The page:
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What Is Retinol A?

What Is Retinol A? What Is Retinol A?


Retinol, sometimes referred to as retinol A, is a chemical compound found in animal sources of vitamin A, such as dairy products, eggs, liver and kidneys. In the body, vitamin A is critical for vision, reproduction and bone and cell growth. Retinol is available in both natural and synthetic forms.

Natural Sources of Retinol

Animal products provide significant amounts of retinol. According to the National Institute on Health's Office of Dietary Supplements, animal foods such as whole eggs, liver and milk (including fat-free and dried milk fortified with vitamin A) are good sources of vitamin A. For example, 3 oz. of cooked beef liver provides 27,185 IU of vitamin A (545 percent of the daily value), whereas 1 cup of skim milk provides 500 IU (10 percent of the daily value). Fortified breakfast cereals; vegetables such as carrots, sweet potatoes and spinach; and fruit such as citrus and cantaloupes also contribute vitamin A to a person's diet. Adult males should consume 900mcg (3,000 IU) of vitamin A daily, and adult women need 700mcg (2,310 IU) for good health.

Synthetic Retinol

Manmade, or synthetic, retinol often appears as an ingredient in skin products. Because retinol assists in the growth and death of skin cells, a process called cell turnover, applying it topically can improve skin's texture and appearance. Manufacturers sometimes refer to these topical retinols as cosmeceuticals, and they may be available in over-the-counter and prescription forms, according to the American Academy of Dermatology.

Benefits for Skin

Applying vitamin A to the skin can reduce the appearance of fine lines and improve skin texture, which is why skin care manufacturers often include retinol in cosmetic products. Even less potent retinol formulations appear to benefit skin. A 2007 study reported on the website Journal Watch Dermatology found that people 80 or older who applied mild retinol creams to their skin three times weekly for six months experienced less wrinkling, less roughness and reduced effects of aging.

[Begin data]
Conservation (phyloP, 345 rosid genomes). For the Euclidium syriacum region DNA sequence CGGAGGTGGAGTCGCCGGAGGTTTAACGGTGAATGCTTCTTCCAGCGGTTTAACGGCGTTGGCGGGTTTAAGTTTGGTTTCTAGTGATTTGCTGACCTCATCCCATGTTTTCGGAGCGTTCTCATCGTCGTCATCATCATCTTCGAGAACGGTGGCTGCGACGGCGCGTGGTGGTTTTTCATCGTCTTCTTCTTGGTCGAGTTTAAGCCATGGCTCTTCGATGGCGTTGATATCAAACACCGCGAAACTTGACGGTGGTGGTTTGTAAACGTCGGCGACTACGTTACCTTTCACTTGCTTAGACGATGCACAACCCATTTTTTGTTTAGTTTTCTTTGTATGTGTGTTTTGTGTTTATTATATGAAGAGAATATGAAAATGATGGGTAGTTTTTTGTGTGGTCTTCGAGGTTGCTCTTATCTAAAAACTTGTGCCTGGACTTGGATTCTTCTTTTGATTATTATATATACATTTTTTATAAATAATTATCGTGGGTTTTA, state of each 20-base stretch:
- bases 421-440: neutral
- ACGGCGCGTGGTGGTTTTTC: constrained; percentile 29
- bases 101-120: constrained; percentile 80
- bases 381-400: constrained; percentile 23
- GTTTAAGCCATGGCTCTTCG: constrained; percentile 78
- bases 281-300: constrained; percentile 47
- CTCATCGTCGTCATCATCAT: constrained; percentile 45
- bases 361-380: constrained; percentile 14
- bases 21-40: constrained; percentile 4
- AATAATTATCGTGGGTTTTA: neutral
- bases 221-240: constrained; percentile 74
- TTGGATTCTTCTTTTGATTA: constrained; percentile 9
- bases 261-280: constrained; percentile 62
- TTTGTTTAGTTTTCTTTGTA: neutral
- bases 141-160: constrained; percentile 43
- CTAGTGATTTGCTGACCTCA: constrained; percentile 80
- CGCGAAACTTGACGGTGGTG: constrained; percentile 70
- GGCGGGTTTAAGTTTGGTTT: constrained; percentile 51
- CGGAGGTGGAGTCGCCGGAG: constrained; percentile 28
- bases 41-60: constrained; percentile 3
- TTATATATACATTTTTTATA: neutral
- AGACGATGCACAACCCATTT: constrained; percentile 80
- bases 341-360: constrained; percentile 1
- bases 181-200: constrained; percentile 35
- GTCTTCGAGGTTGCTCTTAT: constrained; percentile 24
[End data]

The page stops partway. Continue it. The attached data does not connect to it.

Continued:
Other Health Benefits

In addition to retinol's benefits for skin disorders, other health conditions improve with the use of retinol, reports the Natural Standard Research Collaboration. Eye disorders related to vitamin A deficiency, including dry eye (xerophthalmia) and a buildup of the connective tissue keratin (a disorder called Bitot's spot), improve when vitamin A is added to the diet. In patients with the genetic eye disorder retinitis pigmentosa, taking retinol can reduce vision loss. Doctors also use retinol to treat a type of cancer called acute promyelocytic leukemia.


The American Academy of Dermatology warns that using retinol A improperly could result in peeling, dry skin and general skin irritation. Patients should always follow the directions on cosmetics that contain retinol to avoid these complications. In addition, ingesting too much vitamin A can be dangerous, causing problems such as headache, dizziness and fatigue. Patients taking blood thinners such as warfarin or prescription retinoids may be advised to avoid eating foods rich in vitamin A or taking retinol supplements.

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